The smell of roasted chicken, lemongrass, and coconut curry soup wafts through the crisp December air as I approach Pok Pok. I came here a week ago for a delicious introduction to Thai street food, and now I'm back to learn more.
"I went to Thailand for the first time in 1988; I spent three months there and fell in love with the place," says Andy Ricker, the owner. "I went back and stayed with some friends who were living in Chiang Mai. They introduced me to a whole new world of Thai food I hadn't had access to before. I've visited there eight or nine consecutive years since then—especially in the northeastern region called Isaan, where a lot of the food I'm doing comes from."
One of Ricker's specialties at Pok Pok is a roasted game hen stuffed with lemongrass and garlic, which I had the opportunity to try. The meat is full-flavored, tender, and subtly spiced.
"It's called Kai Yaang, which is an Isaan-style chicken. I brought a rotisserie back from Thailand specifically for this. I first saw this machine being used up in Chiang Mai at a place called S.P. Chicken. I went and hung out with the guy, and he showed me how to modify the rotisserie."
I asked Ricker what makes Pok Pok different from the many Thai restaurants in town.
"The majority of the food in your average Thai restaurant is Central Thai in origin. Although it's definitely Thai, a lot of it is based on Chinese cooking—stuff that's cooked in woks, stir-fried, is basically Chinese. What I'm doing is primarily Northern and Northeastern. So I'm not doing any of the typical curries that you find around here—pad Thai, stir-fried chicken with cashew nuts, that kind of thing. This is more like street food. You walk down the street in any city in Thailand, you're gonna find Kai Yaang."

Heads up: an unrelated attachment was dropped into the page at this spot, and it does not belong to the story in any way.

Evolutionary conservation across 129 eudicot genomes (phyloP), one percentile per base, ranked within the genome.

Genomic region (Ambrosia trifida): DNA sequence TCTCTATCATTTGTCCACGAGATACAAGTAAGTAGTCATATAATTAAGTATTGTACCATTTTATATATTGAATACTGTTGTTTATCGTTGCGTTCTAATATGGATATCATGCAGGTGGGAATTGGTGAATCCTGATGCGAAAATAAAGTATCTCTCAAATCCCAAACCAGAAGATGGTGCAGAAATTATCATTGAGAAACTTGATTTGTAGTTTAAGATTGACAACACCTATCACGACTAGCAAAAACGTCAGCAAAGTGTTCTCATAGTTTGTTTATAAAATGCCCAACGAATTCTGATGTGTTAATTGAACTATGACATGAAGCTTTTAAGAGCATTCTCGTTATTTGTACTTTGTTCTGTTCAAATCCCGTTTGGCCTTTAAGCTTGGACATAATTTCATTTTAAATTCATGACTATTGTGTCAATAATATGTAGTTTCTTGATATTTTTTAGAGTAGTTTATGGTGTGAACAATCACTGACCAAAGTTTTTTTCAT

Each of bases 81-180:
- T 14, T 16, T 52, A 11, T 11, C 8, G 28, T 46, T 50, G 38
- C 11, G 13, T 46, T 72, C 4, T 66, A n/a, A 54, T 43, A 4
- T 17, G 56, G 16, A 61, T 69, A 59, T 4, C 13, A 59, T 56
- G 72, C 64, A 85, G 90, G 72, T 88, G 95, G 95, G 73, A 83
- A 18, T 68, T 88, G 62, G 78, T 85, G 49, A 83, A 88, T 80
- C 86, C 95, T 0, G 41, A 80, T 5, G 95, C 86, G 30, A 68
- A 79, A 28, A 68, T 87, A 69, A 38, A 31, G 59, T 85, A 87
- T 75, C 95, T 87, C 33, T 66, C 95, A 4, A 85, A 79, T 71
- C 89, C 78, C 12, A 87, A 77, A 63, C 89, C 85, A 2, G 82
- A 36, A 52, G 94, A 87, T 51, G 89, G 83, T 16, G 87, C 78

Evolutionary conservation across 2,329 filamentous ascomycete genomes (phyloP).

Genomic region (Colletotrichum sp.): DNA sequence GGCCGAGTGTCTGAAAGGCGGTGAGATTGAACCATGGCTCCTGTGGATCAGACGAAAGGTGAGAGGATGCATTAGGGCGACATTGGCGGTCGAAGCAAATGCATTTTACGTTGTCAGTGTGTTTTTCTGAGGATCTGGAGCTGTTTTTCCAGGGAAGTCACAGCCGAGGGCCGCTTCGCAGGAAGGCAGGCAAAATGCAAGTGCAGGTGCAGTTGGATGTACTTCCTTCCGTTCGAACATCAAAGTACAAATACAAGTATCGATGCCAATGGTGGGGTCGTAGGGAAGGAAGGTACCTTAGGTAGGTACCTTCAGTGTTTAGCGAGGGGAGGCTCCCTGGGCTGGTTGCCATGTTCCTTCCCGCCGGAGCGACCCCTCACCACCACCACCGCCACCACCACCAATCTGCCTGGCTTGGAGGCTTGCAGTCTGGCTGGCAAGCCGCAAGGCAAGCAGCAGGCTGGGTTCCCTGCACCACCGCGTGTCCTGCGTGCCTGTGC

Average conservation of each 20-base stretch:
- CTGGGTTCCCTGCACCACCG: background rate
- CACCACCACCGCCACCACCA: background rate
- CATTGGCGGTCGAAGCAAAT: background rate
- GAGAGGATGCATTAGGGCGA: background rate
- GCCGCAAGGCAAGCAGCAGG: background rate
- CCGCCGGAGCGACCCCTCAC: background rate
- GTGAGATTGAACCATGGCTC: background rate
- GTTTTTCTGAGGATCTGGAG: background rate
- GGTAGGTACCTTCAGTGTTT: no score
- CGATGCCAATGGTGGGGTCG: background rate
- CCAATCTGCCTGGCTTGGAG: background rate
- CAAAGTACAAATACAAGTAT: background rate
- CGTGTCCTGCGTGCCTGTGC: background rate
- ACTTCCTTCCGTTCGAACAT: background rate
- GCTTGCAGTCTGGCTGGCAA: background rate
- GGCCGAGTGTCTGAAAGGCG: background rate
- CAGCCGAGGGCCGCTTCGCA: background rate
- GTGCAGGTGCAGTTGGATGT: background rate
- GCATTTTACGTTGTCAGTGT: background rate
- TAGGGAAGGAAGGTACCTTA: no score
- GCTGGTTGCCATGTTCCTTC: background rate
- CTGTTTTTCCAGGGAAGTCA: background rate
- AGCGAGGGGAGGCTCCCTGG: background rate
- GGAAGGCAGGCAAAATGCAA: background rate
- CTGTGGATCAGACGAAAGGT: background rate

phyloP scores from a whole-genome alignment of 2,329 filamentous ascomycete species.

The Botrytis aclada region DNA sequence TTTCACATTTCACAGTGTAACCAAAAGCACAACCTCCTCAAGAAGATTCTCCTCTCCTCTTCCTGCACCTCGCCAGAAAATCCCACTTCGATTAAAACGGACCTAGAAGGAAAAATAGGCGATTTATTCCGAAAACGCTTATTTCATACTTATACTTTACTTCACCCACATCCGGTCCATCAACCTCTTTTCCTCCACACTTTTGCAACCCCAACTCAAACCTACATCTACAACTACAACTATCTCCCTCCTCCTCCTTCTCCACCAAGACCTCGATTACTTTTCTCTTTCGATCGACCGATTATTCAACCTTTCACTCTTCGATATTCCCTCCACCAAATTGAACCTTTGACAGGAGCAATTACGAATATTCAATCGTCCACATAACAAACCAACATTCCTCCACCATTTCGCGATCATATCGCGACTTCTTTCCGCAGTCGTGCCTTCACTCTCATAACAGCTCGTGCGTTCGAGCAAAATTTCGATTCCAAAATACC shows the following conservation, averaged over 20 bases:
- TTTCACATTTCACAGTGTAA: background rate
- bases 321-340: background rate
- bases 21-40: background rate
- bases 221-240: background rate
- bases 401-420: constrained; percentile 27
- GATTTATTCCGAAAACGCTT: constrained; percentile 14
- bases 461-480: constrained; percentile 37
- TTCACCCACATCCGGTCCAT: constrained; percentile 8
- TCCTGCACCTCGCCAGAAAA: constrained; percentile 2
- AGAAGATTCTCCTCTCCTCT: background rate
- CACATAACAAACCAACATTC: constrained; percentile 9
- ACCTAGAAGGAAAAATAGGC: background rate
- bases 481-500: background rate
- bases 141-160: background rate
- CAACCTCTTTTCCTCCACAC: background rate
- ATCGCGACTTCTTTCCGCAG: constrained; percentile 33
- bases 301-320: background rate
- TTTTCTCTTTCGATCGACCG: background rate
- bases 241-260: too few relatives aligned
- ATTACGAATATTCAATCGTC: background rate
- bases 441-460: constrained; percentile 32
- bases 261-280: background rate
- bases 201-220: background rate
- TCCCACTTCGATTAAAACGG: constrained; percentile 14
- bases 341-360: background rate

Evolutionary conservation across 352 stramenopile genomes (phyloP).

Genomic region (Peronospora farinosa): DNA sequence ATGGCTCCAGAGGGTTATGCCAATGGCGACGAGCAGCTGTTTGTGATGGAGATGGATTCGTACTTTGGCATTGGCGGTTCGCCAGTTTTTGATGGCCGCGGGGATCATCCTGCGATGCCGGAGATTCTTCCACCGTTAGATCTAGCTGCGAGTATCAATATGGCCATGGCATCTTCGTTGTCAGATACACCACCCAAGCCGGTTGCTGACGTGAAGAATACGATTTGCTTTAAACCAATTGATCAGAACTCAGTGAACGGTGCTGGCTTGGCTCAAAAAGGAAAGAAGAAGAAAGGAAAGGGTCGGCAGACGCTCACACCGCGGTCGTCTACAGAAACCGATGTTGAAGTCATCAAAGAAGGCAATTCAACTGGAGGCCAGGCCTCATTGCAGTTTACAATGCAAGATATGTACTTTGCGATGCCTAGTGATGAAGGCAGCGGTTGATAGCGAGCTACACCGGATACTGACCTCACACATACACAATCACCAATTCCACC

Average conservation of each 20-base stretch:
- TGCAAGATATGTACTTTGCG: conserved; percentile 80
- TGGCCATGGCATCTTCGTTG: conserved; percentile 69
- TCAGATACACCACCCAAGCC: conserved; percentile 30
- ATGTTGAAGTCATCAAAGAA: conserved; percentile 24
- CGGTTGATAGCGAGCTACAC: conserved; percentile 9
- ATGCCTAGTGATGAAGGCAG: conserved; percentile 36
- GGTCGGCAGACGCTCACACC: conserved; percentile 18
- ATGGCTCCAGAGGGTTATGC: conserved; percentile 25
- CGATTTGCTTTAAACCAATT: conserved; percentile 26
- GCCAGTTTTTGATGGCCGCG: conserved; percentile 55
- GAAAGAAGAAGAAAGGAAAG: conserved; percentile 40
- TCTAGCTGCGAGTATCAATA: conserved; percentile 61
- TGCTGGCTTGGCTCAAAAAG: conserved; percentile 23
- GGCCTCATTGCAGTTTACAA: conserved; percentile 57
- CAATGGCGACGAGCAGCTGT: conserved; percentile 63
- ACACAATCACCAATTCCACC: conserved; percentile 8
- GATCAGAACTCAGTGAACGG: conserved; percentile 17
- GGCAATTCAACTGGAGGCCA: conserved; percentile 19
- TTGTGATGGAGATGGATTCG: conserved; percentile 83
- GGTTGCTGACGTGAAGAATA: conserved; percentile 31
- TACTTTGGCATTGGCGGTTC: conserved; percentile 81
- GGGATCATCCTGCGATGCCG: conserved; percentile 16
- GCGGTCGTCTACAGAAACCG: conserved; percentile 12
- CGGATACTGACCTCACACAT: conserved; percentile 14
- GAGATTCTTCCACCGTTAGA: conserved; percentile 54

A customer approaches, providing me with an opportunity to watch Ricker at work. He walks over to a large mortar and pestle.
"The name Pok Pok is an onomatopoeia for the sound the mortar and pestle makes when you're preparing papaya salad, which is one of the most popular dishes in Thailand." He demonstrates, tossing fresh ingredients into the mortar. "You start with some garlic, some chiles, add some palm sugar..."
Pok pok pok pok.
"... And then you just add the rest of the ingredients: papaya, longbean, tomato, peanuts, dried shrimp, and the dressing, which is fish sauce, lime juice, and tamarind." The salad is served cold, but the flavor comes alive with spices and the heat of the chiles.
At the end of our conversation, it becomes obvious that Ricker's knowledge of Thai cuisine is only matched by his passion for the food.
"There's no food that I like better. There's just so much variety. You'd never know it from eating at a Thai restaurant here, because you see the same 20 dishes at every restaurant: In Thailand there are dozens and dozens of different styles of cooking noodles alone, and hundreds of different varieties of soup—it's just mind blowing. If you're into food, and you're adventurous, Thailand can be an incredible experience."
And the same goes for Pok Pok.